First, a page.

Supplementary budget scholz: “now we are spitting into our hands”

The German government is taking on record amounts of debt for the economic stimulus package. The federal cabinet has now approved a second supplementary budget. What measures are planned – and how much money the federal government is spending on each of them.

As a "boom package is how Finance Minister Olaf Scholz describes the measures designed to get the economy moving again. The economic performance had collapsed by 6.3 percent as a result of the Corona crisis. – © picture alliance/dpa/Alexander Blum

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In light of the Corona crisis and a multi-billion dollar stimulus package, the federal government is taking With about 218 billion more debt this year than ever before. "Now we are spitting in the hands, we increase the gross national product", said German Finance Minister Olaf Scholz (SPD) after the cabinet meeting, referring to a well-known song line. Now is the right time to ensure that the economy picks up again with an economic stimulus package. "We are not saving against the crisis", he emphasized. Instead, he said, the German government intends to introduce a The second supplementary budget will add a further 62.5 billion euros in debt record.

Economic stimulus package to cost around 100 billion euros this year

The Ministry of Finance further announced that this second supplementary budget will mainly cover measures of the budget approved on 3. June 2020 economic stimulus package approved by the coalition committee, worth about 103 billion euros depicted. Overall, the first supplementary budget adopted in March brings new borrowing this year to 218.5 billion euros out of a total budget of 509 billion euros. The Bundestag still has to approve second supplementary budget with majority of all deputies.

Scholz: "Less would not be enough"

The German government justifies the unprecedented borrowing with the massive Slump in the economy, which it has set for this year 6.3 percent estimates. "Less would not be enough", Scholz said with regard to borrowing. The Finance Minister is hoping for a major boost to demand from a reduction in value-added tax, which will run from the beginning of July to the end of December 2020. General rate to drop from 19 to 16 percent, reduced rate from 7 to 5 percent. In addition, a one-time child supplement of 300 euros is planned. These two measures alone would lead to a total relief of around 24 billion euros.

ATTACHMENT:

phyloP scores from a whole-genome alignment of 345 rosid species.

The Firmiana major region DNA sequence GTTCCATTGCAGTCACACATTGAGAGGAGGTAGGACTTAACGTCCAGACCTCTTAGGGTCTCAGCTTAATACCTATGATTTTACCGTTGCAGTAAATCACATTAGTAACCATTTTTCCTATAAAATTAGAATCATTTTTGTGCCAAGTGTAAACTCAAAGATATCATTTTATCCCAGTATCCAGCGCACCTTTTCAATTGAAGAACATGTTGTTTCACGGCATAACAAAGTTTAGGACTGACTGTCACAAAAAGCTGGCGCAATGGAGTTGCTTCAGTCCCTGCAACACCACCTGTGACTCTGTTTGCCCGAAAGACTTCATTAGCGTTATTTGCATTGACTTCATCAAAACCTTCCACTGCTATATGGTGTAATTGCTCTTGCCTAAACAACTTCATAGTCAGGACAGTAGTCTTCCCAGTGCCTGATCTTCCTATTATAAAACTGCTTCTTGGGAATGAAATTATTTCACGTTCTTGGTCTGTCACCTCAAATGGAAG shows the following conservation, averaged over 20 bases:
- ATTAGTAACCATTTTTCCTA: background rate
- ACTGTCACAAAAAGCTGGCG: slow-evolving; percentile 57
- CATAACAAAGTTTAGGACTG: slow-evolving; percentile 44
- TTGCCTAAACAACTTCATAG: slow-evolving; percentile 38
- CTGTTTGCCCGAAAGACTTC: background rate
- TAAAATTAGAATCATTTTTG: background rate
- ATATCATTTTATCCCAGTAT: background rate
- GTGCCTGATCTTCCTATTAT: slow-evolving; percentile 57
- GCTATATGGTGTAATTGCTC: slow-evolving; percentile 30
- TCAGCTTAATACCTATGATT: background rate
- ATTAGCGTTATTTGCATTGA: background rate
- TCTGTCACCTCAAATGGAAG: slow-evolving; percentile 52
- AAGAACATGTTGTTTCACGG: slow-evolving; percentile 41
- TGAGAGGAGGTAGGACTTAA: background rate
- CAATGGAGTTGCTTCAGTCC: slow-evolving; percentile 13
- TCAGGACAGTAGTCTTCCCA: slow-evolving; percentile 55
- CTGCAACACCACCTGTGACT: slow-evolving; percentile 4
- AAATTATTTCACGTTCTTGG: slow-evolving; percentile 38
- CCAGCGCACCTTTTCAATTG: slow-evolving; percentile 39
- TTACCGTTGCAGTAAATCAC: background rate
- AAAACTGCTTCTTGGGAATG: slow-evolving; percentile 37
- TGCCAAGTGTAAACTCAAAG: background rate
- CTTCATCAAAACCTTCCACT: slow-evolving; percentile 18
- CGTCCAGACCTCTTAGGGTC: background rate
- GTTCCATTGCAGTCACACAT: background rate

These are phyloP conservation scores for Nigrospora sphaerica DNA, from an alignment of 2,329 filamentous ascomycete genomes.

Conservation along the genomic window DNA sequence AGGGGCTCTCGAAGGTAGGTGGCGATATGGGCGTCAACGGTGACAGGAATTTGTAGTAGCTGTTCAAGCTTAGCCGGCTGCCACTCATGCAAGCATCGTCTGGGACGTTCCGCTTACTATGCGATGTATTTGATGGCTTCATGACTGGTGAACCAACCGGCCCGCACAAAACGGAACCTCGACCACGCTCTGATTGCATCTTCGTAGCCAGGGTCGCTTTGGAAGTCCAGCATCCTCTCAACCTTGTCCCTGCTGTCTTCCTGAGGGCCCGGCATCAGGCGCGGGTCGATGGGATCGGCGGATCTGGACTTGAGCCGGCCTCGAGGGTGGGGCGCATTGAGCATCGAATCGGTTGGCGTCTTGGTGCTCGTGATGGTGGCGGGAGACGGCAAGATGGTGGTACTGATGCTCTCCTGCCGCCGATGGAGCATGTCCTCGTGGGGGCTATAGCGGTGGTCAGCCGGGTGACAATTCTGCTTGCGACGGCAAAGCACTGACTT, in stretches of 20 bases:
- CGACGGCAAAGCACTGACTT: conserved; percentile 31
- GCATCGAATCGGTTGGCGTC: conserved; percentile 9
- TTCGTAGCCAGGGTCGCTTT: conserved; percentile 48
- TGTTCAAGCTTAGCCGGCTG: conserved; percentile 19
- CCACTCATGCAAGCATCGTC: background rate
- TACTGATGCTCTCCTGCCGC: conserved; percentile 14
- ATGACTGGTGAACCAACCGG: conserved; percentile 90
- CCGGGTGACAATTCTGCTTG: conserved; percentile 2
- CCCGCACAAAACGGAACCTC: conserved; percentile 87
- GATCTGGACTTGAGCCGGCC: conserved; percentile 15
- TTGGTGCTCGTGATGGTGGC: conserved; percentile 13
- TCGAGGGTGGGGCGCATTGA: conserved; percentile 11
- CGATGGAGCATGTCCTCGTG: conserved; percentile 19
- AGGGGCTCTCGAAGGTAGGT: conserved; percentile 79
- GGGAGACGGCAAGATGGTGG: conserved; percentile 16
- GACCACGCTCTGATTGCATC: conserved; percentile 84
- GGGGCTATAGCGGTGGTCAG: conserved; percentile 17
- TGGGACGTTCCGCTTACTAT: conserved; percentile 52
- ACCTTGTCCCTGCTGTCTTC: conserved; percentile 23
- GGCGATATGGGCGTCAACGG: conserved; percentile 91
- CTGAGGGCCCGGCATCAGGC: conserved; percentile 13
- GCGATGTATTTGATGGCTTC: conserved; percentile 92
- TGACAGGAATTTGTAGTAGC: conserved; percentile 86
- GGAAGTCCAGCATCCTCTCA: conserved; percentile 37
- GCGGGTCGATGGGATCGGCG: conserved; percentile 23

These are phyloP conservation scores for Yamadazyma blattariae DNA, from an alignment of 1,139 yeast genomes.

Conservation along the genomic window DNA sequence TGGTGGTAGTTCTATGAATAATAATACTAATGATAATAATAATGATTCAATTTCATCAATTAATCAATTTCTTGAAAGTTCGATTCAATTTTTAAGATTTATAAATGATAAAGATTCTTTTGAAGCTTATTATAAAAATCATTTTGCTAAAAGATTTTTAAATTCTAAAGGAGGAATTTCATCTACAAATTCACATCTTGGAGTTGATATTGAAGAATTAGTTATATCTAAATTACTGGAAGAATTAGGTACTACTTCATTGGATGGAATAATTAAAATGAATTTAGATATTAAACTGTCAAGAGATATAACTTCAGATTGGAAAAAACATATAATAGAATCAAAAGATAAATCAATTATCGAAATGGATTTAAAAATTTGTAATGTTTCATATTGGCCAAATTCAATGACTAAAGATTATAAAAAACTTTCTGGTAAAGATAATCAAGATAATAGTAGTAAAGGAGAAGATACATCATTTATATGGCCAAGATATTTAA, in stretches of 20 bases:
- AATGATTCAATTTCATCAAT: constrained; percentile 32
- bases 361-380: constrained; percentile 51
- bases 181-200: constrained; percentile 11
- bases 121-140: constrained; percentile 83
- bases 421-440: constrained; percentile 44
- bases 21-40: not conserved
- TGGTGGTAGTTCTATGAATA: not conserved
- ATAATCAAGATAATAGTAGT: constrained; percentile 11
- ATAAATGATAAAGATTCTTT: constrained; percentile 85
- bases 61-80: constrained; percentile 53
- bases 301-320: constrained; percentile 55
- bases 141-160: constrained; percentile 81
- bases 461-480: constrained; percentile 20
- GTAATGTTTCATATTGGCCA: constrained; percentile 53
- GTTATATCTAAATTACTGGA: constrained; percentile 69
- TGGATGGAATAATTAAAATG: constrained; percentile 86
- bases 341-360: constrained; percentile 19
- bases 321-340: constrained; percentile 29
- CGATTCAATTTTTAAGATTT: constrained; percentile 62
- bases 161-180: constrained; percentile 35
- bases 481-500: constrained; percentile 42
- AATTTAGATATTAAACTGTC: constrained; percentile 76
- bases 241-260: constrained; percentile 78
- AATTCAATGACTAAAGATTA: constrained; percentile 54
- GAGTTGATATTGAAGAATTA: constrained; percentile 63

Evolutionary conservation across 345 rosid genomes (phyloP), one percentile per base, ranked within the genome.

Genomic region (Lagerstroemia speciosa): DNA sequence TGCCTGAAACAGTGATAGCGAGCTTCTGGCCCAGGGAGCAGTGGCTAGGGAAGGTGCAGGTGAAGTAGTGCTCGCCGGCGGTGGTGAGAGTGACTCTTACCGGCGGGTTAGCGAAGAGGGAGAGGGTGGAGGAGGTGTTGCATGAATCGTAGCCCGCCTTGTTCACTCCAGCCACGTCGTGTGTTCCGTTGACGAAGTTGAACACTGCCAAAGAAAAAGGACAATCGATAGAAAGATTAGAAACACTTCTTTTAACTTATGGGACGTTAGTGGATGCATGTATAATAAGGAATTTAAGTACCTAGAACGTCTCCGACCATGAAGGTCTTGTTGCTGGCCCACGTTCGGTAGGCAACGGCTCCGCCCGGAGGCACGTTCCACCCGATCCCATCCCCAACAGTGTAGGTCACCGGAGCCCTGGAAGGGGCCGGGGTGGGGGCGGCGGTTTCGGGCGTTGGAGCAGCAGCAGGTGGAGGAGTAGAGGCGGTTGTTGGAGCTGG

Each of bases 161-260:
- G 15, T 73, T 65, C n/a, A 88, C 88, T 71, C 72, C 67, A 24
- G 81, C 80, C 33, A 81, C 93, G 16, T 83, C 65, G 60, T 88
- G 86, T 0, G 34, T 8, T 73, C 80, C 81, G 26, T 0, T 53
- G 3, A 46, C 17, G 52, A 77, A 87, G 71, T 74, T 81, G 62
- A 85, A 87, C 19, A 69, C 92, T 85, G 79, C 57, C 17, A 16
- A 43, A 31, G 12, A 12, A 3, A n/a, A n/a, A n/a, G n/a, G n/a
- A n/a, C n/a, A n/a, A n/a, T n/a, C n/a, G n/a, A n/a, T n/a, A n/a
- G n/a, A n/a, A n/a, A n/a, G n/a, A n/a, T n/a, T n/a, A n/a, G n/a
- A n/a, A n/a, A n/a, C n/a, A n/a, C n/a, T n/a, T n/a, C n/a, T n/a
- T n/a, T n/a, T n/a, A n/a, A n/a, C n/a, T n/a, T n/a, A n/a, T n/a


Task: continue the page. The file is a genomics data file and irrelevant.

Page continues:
Further bridging aid for companies firmly planned

For companies there would be Tax relief and Bridging aids in the form of subsidies for fixed costs for crisis-stricken small and medium-sized enterprises amounting to 25 billion euros. To prevent social security contributions from rising above 40 percent, health insurance funds and the statutory nursing care insurance system will receive a total subsidy of 5.3 billion euros this year. The Federal Employment Agency may receive a liquidity loan of 9.3 billion euros. A total of 500 million euros will be made available to secure vocational training in 2020 and 2021.

Federal government to assume half of trade tax shortfall

The financial strength of municipalities should also be strengthened. Cities and municipalities should not have to make cuts because of the loss of trade tax, Scholz assured. He said that the federal government wants to take over half of the loss of trade tax and hopes that the states shoulder the rest. A total of 6.1 billion euros has been earmarked for this purpose. In addition, the federal government will assume more of the costs of housing in the basic security for job-seekers than before. In addition, public post-transportation will be supported with 2.5 billion euros. 1.5 billion euros more is also to be provided for the expansion of all-day schools and all-day child care.

More money for climate protection and digitization

At the same time, the government is bracing itself for later expenditure. Dem 26 billion euros have been earmarked for the energy and climate fund, with a total of around eleven billion euros, he is to help reduce the EEG levy in 2021 and 2022. Additional spending is also planned for digital infrastructure. All in all, this is a "Wums package, with which we want to come out of the crisis to get the economy moving again", said Scholz. Let the crisis is not over yet. However, he is hopeful that Germany has the worst behind it. Referring to billions in reserves, which are also found throughout the supplementary budget, Scholz pointed out the need to still have financial resources in case of a possible second wave of contagion. In addition, the Finance Minister stressed in accordance with the debt rule in the Basic Law to repay part of the debt from 2023: From 2023, a total of a good 118 billion euros is to be repaid over twenty years, assured Scholz.

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